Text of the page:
• SULLIVAN J and CHEN J, 2015. Ethnicities in Sinophone Cyberspace. Asian Ethnicity. 16(3),
  • SULLIVAN, J., 2014. China’s Weibo: Is faster different? New Media & Society. 16(1), 24-37
  • SULLIVAN, J., 2014. Technology, creativity and the media in engineering China’s future. New Media & Society. 16(3), 527-33
  • HORESH, N, KIM, H, MAUCH, P and SULLIVAN, J, 2014. Is my rival’s rival a friend? Popular third-party perceptions of territorial disputes in East Asia. Copenhagen Journal of Asian Studies. 31(1), 1-25.
  • SULLIVAN, J., 2014. China Scholars and the Media. The China Quarterly. 220, 1111-1122
  • SULLIVAN, J., 2014. Country Focus: China. Political Insight. 5(1), 10-14.
  • SULLIVAN, J., 2014. Democracy in the age of negativity, abundance and hybridity. Taiwan Journal of Democracy.. 10(2), 165-82.
  • SAPIR E., SULLIVAN J and VEEN T., 2013. Scale matters: Addressing the limited robustness of findings on negative advertising. Japanese Journal of Political Science. 14(4), 521-541
  • SULLIVAN J, 2013. Taiwan’s 2012 presidential election. Political Studies Review. 11(1), 65-74
  • SULLIVAN J and SAPIR E, 2013. Strategic cross-Strait discourse: Comparing three presidential terms. China Information. 27(1), 11-30
  • RENZ B and SULLIVAN J, 2013. Electronic data in Russian politics research. Europe-Asia Studies. 65(10), 1898-1911
  • RENZ B and SULLIVAN J, 2013. Russia’s tweeting governors: Making a connection in the provinces? East European Politics. 29(2), 135-51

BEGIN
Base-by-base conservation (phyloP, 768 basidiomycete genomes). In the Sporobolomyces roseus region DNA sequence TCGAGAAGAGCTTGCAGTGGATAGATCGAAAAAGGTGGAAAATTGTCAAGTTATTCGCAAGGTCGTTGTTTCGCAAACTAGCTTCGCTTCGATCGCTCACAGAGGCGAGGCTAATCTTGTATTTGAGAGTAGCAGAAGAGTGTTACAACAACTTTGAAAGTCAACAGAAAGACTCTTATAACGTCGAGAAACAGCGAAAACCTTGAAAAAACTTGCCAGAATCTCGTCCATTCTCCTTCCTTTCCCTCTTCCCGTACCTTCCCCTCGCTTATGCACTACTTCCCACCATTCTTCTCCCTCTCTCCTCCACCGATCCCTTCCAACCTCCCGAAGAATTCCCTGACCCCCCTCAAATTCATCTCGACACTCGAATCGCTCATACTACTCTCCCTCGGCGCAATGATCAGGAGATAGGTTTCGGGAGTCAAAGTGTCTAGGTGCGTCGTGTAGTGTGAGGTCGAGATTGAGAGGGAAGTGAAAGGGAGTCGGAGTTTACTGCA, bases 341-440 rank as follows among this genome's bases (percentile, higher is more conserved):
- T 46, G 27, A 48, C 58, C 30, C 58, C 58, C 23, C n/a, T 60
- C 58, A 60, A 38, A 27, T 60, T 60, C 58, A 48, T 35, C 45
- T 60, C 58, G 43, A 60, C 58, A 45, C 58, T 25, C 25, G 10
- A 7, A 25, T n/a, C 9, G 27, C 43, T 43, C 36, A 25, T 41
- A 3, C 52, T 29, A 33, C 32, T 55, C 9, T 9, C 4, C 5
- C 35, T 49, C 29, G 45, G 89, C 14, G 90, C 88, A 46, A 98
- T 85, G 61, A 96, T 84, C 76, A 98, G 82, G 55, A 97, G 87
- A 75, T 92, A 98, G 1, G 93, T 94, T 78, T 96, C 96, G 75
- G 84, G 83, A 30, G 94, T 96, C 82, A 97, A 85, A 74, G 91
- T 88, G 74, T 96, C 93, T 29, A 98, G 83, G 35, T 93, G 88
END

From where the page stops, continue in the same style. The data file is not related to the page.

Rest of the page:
• FELL, D., SAPIR, E. and SULLIVAN, J., 2013. Taiwanese parties’ candidate selection in the aftermath of the change of ruling parties. Taiwan Journal of Democracy.. 9(2), 55-77
  • SULLIVAN, J., 2013. Electronic resources in the study of elite political behaviour in Taiwan. The China Quarterly. 213, 1-16
  • SULLIVAN J, 2012. Teaching Chinese politics: Microblogging and student engagement. Journal of Chinese Political Science. 17(4), 1-16
  • SULLIVAN J, 2012. External engagement in Taiwan studies. Issues and Studies. 48(2), 195-215
  • SULLIVAN J and SAPIR E., 2012. Ma Ying-jeou’s presidential discourse. Journal of Current Chinese Affairs. 41(3), 33-68
  • SULLIVAN, J. and RENZ, B., 2012. Representing China in the South Pacific East Asia. 29(4), 377-390
  • SULLIVAN J and SEILER-HOLMER G, 2012. Comparing newspaper coverage of China in the South Pacific. Asia-Pacific Viewpoint. 53(2), 196-204
  • SULLIVAN J., 2012. A Tale of Two Microblogs in China. Media, Culture & Society. 34(6), 773-83